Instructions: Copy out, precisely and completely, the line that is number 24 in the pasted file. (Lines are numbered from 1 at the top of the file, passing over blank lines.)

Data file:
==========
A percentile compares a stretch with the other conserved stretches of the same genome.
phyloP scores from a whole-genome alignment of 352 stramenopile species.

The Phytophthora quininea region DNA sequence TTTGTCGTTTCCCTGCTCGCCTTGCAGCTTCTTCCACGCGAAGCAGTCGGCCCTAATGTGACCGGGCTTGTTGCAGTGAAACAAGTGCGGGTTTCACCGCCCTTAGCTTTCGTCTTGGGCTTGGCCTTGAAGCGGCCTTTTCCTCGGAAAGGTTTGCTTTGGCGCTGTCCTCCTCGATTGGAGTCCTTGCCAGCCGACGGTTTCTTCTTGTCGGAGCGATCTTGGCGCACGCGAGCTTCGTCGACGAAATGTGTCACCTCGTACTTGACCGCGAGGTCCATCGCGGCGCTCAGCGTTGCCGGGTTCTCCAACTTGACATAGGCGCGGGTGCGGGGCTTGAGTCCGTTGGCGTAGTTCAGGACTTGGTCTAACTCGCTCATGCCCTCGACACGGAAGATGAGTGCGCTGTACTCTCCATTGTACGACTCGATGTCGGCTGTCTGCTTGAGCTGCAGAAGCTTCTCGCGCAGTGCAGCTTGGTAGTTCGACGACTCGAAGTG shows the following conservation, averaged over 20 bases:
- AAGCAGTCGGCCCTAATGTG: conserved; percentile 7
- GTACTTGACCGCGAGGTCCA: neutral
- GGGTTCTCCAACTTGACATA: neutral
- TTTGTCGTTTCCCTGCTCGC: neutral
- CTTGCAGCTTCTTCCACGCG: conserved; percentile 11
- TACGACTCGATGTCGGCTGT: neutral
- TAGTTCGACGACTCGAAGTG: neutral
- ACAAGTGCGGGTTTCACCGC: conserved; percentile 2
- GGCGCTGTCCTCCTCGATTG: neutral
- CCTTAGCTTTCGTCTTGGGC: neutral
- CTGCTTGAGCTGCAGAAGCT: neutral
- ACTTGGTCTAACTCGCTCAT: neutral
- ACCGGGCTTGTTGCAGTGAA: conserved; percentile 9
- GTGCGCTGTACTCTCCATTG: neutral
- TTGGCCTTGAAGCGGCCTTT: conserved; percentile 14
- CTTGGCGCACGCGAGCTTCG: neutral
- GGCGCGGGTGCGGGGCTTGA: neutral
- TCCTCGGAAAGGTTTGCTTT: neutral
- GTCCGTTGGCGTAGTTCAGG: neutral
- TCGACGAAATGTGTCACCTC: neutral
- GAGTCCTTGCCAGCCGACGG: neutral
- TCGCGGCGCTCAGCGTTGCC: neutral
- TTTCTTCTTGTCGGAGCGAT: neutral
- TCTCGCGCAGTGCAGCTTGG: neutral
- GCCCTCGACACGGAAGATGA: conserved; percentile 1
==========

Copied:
- GAGTCCTTGCCAGCCGACGG: neutral